2008AtchisonSPACE - American Institute of Aeronautics and...

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Unformatted text preview: American Institute of Aeronautics and Astronautics 1 A Passive Microscale Solar Sail Justin A. Atchison 1 Cornell University, Ithaca, NY, 14853 We consider spacecraft length scaling as a means of enabling achieving passive, feasible infinite-impulse orbits. Taking inspiration from the orbital dynamics of dust, this paper discusses the consequences of length scaling on acceleration due to solar radiation pressure and demonstrates its effectiveness on a candidate microscale spacecraft. We propose to fabricate this dime-sized spacecraft on a single ultra-thin substrate of silicon. This choice reduces the total mass to fewer than 7.5 mg and makes the spacecraft bus itself a solar sail, yielding a lightness number β of 0.0175. This architecture can provide passive solar sail formations and various passive methods of changing orbital energy. We also consider augmenting this architecture with traditional CP1 sail material ( β of 0.1095) to reduce transfer times further. The paper surveys and compares passive methods of achieving a marginally stable sun-pointing attitude including the addition of fixed vanes and optical grating of the surface. The microscale infinite impulse (MII) spacecraft design replaces the traditional spacecraft subsystems with a single integrated circuit (IC). Our current fabrication efforts are directed at realizing this spacecraft as a simple sensing and transmitting circuit with standard IC tools. I. Introduction UST in the solar system experiences a surprising lifecycle. Solar pressure and electrostatic forces can compete with gravity to give very small particles highly nontraditional orbits. Some dust finds a stable orbit; some dust gently lands on the surface of planets like our own, and some dust is energetically ejected from the solar system. Dust particles vary in size from a few molecules to 100 μ m and have a mass smaller than a few μ g. At these mass scales, the acceleration due to what would be considered perturbation forces on larger bodies can no longer be neglected. In fact, we propose that they be harnessed and manipulated in order to enable new propulsion techniques and missions. Dust’s unique behavior motivates the present study of the orbital dynamics of extremely small bodies and the development of a spacecraft capable of exploiting on these physical principles. In pursuit of this goal, we are working to create a self-contained “Microscale Infinite-Impulse” (MII) spacecraft capable of demonstrating significant, useful propellantless propulsion by virtue of its small length scale. Inspired by the simple, successful mission of Sputnik in 1957, we focus on a simple, feasible, but genuinely new design. For three weeks, the 23 inch diameter Sputnik I broadcast its internal temperature and pressure as it orbited and demonstrated the feasibility of artificial satellites. A half century later, we expect to duplicate Sputnik’s achievement using less than one ten-millionth of its mass. Our design rethinks the traditional subsystems (power, achievement using less than one ten-millionth of its mass....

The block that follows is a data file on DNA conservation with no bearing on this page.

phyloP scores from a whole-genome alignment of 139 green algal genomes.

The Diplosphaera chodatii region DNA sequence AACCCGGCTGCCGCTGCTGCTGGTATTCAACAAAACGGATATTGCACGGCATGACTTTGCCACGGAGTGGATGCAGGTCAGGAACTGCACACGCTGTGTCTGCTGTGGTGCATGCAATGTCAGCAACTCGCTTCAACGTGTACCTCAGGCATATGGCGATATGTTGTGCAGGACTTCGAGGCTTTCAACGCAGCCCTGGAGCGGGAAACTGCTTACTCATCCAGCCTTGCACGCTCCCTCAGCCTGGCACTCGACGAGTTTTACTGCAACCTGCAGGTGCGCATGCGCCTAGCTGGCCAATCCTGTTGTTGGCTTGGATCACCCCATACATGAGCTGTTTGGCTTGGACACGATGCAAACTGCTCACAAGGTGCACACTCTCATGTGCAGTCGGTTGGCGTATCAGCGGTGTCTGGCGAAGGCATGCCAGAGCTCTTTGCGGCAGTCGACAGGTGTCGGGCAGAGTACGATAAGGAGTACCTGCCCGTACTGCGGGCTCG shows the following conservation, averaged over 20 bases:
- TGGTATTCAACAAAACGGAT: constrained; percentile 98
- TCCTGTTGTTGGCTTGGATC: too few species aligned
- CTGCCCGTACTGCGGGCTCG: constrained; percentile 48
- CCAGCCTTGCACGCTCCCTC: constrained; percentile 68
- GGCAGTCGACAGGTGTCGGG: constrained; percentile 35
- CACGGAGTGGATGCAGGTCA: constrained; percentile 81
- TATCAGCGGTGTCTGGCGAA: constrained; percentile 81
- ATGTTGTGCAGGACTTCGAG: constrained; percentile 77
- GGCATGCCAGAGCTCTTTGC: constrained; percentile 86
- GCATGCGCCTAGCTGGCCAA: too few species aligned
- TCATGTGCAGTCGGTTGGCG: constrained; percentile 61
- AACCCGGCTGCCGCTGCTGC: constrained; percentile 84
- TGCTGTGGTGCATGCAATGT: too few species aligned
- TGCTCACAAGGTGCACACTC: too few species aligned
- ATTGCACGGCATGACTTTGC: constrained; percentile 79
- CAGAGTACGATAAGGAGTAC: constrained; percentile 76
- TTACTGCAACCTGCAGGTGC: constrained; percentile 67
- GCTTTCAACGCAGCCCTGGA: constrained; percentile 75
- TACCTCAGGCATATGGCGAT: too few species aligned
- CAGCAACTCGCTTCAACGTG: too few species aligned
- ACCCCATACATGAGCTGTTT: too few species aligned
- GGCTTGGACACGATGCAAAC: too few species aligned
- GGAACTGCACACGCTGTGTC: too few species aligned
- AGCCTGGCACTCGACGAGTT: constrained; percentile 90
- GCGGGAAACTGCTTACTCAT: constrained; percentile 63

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2008AtchisonSPACE - American Institute of Aeronautics and...

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